The Pentagon’s new lead technology official on Tuesday detailed her top priority areas for leveraging commercial industry innovation, to include trusted artificial intelligence and quantum computing, as well as new initiatives she’s leading to make it easier for small businesses to work with the department.
Heidi Shyu, under secretary of defense for research and engineering, specifically cited the Pentagon’s new Innovation Steering Group and a push for legislation to bolster funds for the Small Business Innovation Research (SBIR) program as key efforts to bring in more innovative ideas from smaller businesses and non-traditional partners.
Shyu said the new Innovation Steering Group initiative, started by Deputy Defense Secretary Kathleen Hicks, will look to bring in industry to propose technology concepts that can help close joint warfighting capability gaps “with the goal of pushing innovation much, much quicker.”
“If you think your product can close a capability gap that we articulate, we’d like to be able to experiment with it,” Shyu said during a discussion at the virtual Fed Supernova event, noting the next Innovation Steering Group sprint is scheduled for next spring with plans to run multiple proposal sprints per year to align with joint experimentation efforts.
For SBIR, which provides grants for small businesses to work on novel technology areas, Shyu said her office is requesting legislation to give DoD the ability to fund ideas when there may not be a program office ready to take on that specific capability following the end of a program’s first phase.
“We’re proposing to have multiple [SBIR] Phase II tranches of money to continue to mature the technology and pave over the valley of death,” Shyu said.
During the discussion, Shyu laid out her priority areas where she’s looking to leverage industry’s breakthroughs, ranging from resilient networking and secure command and control systems to “ensure seamless connectivity” and new capabilities in the trusted AI and quantum computing space.
“The first time this unmanned platform does something that the user didn’t anticipate, you’re going to lose trust in this unmanned system. So I want to have the ability to have trusted AI and ML and trusted autonomy,” Shyu said. “There’s absolutely a race in the quantum computing world. There’s all kinds of innovative small companies that are being funded by venture capital firms. By my last count, there’s over a hundred different companies just within the U.S. that are focusing on quantum computing.”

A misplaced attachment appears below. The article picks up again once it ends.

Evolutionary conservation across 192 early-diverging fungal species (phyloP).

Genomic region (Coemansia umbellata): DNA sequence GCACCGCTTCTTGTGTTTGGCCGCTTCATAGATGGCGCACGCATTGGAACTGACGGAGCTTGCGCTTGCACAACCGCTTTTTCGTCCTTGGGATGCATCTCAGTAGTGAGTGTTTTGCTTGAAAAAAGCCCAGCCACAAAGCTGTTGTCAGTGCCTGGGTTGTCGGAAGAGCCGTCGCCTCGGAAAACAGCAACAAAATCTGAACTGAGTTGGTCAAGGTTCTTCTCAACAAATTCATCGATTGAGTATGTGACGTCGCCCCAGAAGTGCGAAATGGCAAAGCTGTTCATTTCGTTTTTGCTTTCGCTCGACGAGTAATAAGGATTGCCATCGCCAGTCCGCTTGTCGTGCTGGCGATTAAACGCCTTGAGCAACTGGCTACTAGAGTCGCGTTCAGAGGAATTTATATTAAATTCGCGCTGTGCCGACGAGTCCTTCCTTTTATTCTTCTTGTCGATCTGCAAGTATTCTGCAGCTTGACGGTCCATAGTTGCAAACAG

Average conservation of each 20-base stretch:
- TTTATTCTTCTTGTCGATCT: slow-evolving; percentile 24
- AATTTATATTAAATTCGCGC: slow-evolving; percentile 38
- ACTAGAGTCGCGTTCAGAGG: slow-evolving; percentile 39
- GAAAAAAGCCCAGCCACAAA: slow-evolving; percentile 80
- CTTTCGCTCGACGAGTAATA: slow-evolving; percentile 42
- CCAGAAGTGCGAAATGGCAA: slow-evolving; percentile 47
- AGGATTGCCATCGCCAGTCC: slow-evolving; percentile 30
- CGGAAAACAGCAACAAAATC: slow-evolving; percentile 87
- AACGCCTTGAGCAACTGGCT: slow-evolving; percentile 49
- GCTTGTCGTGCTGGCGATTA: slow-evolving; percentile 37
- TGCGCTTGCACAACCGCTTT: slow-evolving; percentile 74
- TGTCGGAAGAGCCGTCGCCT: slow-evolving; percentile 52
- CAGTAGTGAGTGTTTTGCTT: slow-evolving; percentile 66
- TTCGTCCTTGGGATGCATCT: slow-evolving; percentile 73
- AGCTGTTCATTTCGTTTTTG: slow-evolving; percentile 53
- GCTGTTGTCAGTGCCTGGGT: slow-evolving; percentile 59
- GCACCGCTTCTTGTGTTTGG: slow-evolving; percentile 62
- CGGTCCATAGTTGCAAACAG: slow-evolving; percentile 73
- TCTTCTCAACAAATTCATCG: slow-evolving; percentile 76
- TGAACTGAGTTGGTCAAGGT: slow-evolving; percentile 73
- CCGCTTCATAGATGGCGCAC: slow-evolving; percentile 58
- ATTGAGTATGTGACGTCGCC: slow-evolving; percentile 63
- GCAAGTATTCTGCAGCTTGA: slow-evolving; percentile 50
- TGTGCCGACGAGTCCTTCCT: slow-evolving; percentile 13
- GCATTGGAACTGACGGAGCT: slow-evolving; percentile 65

On quantum computing, Shyu said she wants to get after capabilities that are scalable and noted the technology’s potential capability to help with breaking encryptions.
Shyu also said she’s interested in exploring advancements in virtual reality and augmented reality to support live training and operations.
“This technology is really maturing with the gaming industry. I want to be able to leverage the commercial technology that’s out there to enable us to have distributed operations so we can enable rapid mission planning and command and control in a low bandwidth environment. Because, guess what, in a contested environment you don’t have all the bandwidth that you would like to have. You might not have 5G [access],” Shyu said.
Additional areas of interest include directed energy, specifically high energy lasers and high-powered microwaves, and assured software tools.
“You want to be able to trust the software that you’re developing and that’s one of the very difficult issues that we’re dealing with,” Shyu said.
Shyu, who was confirmed by the Senate in July, previously served as the Army’s top acquisition official from September 2012 to January 2016.